General Definitions:
Paper thickness and quality: - Heavy and stable
Paper color : - off white
Age of map color: -
Colors used: -
General color appearance: -
Paper size: - 41in x 29in (1.040m x 735mm)
Plate size: - 41in x 29in (1.040m x 735mm)
Margins: - Min 1/2in (12mm)

Imperfections:
Margins: - None
Plate area: - Small repair along left fold, folds as issued
Verso: - Several folds re-enforced with archival tape

Background: 
Siege of Sevastopol (1854–1855)
The siege of Sevastopol (at the time the siege of Sebastopol) lasted from October 1854 until September 1855, during the Crimean War. The allies (French, Ottoman, and British) landed at Eupatoria on 14 September 1854, intending to make a triumphal march to Sevastopol, the capital of the Crimea, with 50,000 men. The 56-kilometre traverse took a year of fighting against the Russians. Major battles along the way were Alma (September 1854), Balaklava (October 1854), Inkerman (November 1854), Tchernaya (August 1855), Redan (September 1855), and, finally, Sevastopol (September 1855). During the siege, the allied navy undertook six bombardments of the capital, on 17 October 1854; and on 9 April, 6 June, 17 June, 17 August, and 5 September 1855.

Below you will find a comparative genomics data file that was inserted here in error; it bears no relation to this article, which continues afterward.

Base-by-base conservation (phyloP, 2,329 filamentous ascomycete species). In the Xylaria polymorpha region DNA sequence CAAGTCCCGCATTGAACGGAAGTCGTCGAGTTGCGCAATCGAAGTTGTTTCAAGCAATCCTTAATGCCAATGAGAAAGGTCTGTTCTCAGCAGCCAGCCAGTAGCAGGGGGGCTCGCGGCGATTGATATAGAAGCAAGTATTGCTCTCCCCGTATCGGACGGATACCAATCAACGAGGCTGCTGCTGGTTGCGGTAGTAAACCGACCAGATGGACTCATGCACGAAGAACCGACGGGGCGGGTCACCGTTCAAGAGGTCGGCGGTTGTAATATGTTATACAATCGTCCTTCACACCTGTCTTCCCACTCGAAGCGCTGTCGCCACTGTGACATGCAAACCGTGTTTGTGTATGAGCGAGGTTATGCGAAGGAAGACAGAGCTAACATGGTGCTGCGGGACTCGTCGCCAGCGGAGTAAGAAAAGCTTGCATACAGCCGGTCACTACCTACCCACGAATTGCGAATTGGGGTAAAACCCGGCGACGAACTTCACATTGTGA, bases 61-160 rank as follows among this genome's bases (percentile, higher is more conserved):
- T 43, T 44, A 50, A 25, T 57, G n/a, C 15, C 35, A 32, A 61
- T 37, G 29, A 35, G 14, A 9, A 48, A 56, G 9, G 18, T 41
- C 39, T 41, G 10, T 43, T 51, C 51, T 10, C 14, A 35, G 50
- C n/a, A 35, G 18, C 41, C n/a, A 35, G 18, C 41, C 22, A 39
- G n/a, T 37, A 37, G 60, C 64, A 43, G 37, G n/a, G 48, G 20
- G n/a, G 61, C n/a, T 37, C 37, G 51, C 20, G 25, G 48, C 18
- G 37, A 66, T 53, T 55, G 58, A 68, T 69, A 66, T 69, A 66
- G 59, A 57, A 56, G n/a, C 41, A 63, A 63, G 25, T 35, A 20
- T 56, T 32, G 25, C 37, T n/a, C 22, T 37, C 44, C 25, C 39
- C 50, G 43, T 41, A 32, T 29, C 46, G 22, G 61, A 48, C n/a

Sevastopol is one of the classic sieges of all time. The city of Sevastopol was the home of the Tsardefencess Black Sea Fleet, which threatened the Mediterranean. The Russian field army withdrew before the allies could encircle it. The siege was the culminating struggle for the strategic Russian port in 1854–55 and was the final episode in the Crimean War.
During the Victorian Era, these battles were repeatedly memorialized. The siege of Sevastopol was the subject of Crimean soldier Leo Tolstoydefencess Sebastopol Sketches and the subject of the first Russian feature film, Defence of Sevastopol. The Battle of Balaklava was made famous by Alfred, Lord Tennysondefencess poem defencesThe Charge of the Light Brigadedefences and Robert Gibbdefencess painting The Thin Red Line. A panorama of the siege itself was painted by Franz Roubaud.

Delafield, Richard Major General 1798 - 1873
Delafield was a United States Army officer for 52 years. He served as superintendent of the United States Military Academy for 12 years. At the start of the American Civil War, then Colonel Delafield helped equip and send volunteers from New York to the Union Army. He also was in command of defences around New York harbor from 1861 to April 1864. On April 22, 1864, he was promoted to Brigadier General in the Regular Army of the United States and Chief of Engineers. On March 8, 1866, President Andrew Johnson nominated Delafield for appointment to the grade of brevet major general in the Regular Army, to rank from March 13, 1865, and the United States Senate confirmed the appointment on May 4, 1866, reconfirmed due to a technicality on July 14, 1866. He retired from the US Army on August 8, 1866. He later served on two commissions relating to improvements to Boston Harbor and to lighthouses. He also served as a regent of the Smithsonian Institution.